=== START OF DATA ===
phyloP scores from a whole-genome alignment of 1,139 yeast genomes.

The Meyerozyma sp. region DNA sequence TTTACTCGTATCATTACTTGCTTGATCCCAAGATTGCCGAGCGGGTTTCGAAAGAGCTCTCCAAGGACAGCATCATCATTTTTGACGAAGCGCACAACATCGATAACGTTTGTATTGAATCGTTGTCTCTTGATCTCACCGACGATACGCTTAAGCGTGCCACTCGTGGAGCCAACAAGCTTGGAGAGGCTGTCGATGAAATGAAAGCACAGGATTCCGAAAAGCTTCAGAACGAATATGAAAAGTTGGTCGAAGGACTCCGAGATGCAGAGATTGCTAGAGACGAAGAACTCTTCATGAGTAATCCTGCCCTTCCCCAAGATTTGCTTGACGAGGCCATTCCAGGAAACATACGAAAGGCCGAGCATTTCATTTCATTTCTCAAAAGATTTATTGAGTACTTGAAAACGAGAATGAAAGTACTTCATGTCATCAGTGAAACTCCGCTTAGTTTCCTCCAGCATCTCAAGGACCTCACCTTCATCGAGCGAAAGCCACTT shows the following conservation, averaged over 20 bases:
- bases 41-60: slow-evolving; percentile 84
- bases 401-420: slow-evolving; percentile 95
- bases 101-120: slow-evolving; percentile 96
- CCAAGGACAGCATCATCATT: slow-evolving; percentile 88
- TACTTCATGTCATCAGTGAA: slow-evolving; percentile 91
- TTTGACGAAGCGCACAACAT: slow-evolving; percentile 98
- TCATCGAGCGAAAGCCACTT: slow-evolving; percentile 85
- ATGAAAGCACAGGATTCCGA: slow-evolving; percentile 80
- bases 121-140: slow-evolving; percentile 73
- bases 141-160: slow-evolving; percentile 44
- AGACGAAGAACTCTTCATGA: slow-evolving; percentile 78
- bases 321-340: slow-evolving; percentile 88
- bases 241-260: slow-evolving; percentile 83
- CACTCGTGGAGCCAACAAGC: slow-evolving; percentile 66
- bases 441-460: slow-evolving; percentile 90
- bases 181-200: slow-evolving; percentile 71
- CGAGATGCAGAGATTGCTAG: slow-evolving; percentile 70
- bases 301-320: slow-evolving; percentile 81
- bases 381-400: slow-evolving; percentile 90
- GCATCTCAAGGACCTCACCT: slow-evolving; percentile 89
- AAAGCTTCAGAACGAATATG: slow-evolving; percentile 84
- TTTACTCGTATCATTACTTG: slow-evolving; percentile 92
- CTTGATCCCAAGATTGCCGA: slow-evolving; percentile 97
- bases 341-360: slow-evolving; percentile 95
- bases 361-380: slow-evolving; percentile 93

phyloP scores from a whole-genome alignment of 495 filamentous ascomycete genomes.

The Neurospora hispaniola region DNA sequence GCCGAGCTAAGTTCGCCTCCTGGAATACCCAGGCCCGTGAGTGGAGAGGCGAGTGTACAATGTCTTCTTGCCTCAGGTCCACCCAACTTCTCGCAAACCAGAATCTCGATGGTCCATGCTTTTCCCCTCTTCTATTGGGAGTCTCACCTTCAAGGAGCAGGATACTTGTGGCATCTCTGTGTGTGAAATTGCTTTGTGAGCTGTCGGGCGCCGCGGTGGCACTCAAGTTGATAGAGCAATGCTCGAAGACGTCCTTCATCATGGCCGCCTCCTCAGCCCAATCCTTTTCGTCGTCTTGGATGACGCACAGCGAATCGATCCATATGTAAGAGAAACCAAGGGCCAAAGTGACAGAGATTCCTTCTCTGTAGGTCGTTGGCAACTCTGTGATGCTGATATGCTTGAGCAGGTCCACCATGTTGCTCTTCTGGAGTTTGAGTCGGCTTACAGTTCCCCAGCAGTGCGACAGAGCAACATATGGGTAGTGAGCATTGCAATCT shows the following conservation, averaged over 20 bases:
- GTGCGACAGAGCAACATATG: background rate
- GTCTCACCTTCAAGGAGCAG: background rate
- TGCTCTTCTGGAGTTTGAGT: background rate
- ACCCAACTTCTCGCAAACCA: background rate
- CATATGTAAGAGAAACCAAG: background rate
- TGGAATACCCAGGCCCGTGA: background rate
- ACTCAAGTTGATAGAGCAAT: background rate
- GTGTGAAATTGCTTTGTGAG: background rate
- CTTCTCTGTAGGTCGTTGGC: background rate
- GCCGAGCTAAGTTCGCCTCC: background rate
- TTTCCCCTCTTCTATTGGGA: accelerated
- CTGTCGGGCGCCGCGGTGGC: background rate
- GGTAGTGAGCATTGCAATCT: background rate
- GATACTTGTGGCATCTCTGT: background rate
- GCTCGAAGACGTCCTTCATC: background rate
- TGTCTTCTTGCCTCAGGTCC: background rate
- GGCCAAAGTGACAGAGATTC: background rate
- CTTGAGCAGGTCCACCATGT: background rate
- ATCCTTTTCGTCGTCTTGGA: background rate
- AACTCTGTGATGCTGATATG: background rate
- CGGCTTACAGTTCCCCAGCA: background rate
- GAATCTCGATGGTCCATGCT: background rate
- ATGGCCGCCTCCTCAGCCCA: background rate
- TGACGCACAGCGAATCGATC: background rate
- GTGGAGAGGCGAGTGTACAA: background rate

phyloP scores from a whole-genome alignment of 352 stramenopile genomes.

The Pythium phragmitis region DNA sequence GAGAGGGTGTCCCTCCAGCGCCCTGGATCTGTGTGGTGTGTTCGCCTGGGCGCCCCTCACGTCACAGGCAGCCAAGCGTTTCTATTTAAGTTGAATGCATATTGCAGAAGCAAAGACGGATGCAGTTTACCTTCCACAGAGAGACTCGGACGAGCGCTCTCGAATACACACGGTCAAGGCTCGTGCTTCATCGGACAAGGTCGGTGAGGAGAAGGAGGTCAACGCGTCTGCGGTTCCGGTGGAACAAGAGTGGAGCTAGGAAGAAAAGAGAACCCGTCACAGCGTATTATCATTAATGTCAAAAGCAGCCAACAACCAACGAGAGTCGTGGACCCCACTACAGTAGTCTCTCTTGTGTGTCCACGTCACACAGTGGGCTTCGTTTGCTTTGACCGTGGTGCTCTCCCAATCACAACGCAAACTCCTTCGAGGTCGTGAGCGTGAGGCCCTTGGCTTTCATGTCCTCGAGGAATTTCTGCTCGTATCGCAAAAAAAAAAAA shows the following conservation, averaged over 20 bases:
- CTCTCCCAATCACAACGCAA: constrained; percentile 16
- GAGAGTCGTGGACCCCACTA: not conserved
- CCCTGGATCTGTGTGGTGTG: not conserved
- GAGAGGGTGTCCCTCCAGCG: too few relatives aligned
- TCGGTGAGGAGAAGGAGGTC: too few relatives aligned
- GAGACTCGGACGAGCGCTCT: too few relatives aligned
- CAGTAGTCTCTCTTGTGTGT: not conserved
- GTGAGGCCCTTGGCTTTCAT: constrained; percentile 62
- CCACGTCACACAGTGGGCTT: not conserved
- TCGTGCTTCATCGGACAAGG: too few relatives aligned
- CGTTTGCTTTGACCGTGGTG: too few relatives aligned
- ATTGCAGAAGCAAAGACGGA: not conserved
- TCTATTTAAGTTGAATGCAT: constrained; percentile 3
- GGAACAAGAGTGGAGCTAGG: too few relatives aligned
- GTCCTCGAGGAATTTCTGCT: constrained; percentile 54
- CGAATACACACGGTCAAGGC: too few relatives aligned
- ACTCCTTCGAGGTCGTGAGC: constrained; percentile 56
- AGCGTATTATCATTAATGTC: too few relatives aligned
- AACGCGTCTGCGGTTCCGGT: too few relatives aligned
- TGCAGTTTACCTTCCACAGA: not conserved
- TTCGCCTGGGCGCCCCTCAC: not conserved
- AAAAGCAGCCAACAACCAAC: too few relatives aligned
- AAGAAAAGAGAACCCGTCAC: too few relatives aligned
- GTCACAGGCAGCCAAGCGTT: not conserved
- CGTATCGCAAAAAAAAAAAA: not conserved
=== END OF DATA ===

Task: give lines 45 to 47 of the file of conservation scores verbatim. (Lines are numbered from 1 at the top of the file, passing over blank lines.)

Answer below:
- TGTCTTCTTGCCTCAGGTCC: background rate
- GGCCAAAGTGACAGAGATTC: background rate
- CTTGAGCAGGTCCACCATGT: background rate